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THE JOURNAL OF CARDIOVASCULAR SURGERY
Rivista di Chirurgia Cardiaca, Vascolare e Toracica
Indexed/Abstracted in: BIOSIS Previews, Current Contents/Clinical Medicine, EMBASE, PubMed/MEDLINE, Science Citation Index Expanded (SciSearch), Scopus
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UPDATE ON AORTO-ILIAC INTERVENTIONS
The Journal of Cardiovascular Surgery 2012 June;53(3):279-89
Covered stents for aortoiliac reconstruction of chronic occlusive lesions
Grimme F. A. B. 1, Goverde P. A. 2, Van Oostayen J. A. 3, Zeebregts C. J. 4, Reijnen M. M. P. J. 1 ✉
1 Department of Surgery, Rijnstate Hospital, Arnhem, The Netherlands;
2 Vascular Clinic ZNA, ZNA Stuiverberg Hospital, Antwerp, Belgium;
3 Department of Radiology, Rijnstate Hospital, Arnhem, The Netherlands;
4 Department of Surgery, Division Vascular Surgery, University Medical Center Groningen, University of Groningen, Groningen, The Netherlands
AIM: Bare metal stents have improved results of endovascular treatment of aortoiliac occlusive disease. Polytetrafluoroethylene covered stents may further improve patency rates by preventing tissue ingrowth, and might reduce complications. This study was conducted to assess possible assets or liabilities of covered stents used for aortoiliac occlusive disease and to conduct a comparison with bare metal stents.
METHODS: A review was performed of literature published until March 2012 for infrarenal aortic lesions, iliac lesions and complex aortoiliac lesions. Outcomes were technical success, patency rates, clinical success and complication rates. Results were addressed to the three anatomic regions: the infrarenal aorta, the aortoiliac bifurcation and iliac arteries.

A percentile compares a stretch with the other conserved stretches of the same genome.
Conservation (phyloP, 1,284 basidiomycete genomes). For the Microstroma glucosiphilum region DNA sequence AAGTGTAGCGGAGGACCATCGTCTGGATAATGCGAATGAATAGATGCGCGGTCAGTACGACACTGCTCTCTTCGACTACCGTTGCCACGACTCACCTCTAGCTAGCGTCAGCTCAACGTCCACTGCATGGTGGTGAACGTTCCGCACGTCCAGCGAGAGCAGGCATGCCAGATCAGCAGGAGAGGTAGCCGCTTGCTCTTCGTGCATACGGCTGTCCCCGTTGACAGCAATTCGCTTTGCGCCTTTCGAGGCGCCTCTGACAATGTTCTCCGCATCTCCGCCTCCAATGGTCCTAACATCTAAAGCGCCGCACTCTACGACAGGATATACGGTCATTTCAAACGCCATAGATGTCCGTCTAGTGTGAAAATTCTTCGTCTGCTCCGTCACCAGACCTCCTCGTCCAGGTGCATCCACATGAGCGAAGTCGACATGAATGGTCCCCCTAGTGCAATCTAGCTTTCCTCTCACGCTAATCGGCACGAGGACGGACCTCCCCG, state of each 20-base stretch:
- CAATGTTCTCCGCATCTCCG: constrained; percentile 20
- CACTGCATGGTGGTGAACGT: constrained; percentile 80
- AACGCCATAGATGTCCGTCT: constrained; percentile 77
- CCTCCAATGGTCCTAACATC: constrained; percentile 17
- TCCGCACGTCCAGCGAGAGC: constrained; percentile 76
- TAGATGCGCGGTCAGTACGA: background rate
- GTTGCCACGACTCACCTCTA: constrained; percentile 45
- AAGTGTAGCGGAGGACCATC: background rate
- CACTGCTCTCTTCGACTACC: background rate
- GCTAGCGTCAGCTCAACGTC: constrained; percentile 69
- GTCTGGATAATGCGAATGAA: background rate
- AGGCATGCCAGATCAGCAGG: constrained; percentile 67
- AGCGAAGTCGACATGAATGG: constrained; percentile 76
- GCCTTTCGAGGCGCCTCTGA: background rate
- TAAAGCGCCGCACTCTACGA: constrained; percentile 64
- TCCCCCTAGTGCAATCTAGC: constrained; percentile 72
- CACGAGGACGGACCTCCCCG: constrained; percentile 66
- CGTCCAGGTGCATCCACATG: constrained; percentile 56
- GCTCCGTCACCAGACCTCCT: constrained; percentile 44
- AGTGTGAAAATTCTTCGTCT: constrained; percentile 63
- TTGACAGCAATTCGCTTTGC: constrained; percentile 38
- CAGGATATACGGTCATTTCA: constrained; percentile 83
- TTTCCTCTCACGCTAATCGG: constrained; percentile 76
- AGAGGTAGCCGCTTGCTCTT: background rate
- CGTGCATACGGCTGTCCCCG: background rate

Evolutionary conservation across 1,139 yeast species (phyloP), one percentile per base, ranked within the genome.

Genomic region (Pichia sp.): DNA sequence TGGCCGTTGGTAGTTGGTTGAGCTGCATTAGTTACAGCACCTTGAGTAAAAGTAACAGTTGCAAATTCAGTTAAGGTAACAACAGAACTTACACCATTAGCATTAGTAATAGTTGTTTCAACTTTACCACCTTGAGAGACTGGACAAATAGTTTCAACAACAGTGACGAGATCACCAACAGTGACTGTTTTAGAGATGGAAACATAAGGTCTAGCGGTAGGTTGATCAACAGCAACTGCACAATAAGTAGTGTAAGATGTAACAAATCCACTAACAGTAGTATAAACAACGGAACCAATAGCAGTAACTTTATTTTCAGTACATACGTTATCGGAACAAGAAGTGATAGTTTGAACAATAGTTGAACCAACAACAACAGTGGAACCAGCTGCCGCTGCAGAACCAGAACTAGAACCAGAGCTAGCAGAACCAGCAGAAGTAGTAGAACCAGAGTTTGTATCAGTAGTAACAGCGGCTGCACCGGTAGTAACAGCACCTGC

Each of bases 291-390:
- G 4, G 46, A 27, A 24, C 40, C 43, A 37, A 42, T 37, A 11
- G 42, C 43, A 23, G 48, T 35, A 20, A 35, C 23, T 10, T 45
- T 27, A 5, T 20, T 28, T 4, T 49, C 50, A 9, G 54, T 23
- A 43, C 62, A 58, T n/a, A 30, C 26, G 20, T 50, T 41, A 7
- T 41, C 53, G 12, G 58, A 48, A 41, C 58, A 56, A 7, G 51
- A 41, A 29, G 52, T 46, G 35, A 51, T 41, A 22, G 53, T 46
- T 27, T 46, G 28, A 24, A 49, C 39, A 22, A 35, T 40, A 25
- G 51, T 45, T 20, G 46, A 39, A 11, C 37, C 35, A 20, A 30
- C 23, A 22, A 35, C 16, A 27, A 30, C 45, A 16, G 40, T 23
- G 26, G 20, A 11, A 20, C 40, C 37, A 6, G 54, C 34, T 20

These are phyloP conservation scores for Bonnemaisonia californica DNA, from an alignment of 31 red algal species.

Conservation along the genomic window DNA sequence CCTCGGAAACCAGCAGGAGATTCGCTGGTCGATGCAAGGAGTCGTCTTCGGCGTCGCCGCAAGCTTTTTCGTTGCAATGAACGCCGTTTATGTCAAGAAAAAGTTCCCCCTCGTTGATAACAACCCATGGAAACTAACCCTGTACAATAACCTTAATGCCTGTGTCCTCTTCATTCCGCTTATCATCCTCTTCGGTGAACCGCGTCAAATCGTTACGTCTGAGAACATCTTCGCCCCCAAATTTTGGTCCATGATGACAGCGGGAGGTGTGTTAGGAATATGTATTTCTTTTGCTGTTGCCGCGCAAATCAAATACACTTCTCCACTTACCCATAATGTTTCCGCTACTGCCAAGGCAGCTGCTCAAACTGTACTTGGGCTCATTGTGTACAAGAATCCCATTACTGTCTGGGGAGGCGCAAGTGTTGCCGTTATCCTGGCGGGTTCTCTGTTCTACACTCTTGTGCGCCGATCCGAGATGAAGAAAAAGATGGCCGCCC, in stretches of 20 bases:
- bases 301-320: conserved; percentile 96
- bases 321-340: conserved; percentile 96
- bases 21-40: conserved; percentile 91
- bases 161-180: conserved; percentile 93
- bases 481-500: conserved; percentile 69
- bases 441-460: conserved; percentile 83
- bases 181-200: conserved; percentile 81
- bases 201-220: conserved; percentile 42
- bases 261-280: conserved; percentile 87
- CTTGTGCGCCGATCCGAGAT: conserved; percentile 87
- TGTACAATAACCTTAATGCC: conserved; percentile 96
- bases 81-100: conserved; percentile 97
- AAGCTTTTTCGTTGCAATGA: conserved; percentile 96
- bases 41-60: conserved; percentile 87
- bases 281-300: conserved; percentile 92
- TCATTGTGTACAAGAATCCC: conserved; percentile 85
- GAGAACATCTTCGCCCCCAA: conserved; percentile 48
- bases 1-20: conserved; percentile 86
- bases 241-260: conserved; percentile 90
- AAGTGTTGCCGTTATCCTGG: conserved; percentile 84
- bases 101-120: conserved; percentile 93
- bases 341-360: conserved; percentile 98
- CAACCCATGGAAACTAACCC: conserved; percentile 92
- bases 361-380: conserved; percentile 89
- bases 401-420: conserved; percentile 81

RESULTS: A total of 51 articles were included in the study. Overall technical success varied between 73% and 100%. Randomized data have proven the superiority of covered stents in extensive iliac occlusive lesions. Case series of patients with iliac occlusive disease demonstrated a 1-year primary patency of bare metal stents between 76% and 100% with a 5-year primary patency rate of 63%-83%. One-year primary patency of covered stents varied between 70% and 100%, while no long term patency rates with covered stents have been reported so far. Reliable comparisons between groups cannot be made due to variances in patient and lesion characteristics. Covered stents seem to improve results of kissing stents and are related to excellent results in isolated aortic lesions. No difference in complication rate between bare metal and covered stents have been described, to date.
CONCLUSION: Covered stents improve results of endovascular treatment of extensive iliac occlusive lesions and are related to excellent results in isolated aortic lesions. They may provide a valid alternative for surgery in patients with extensive aortoiliac disease.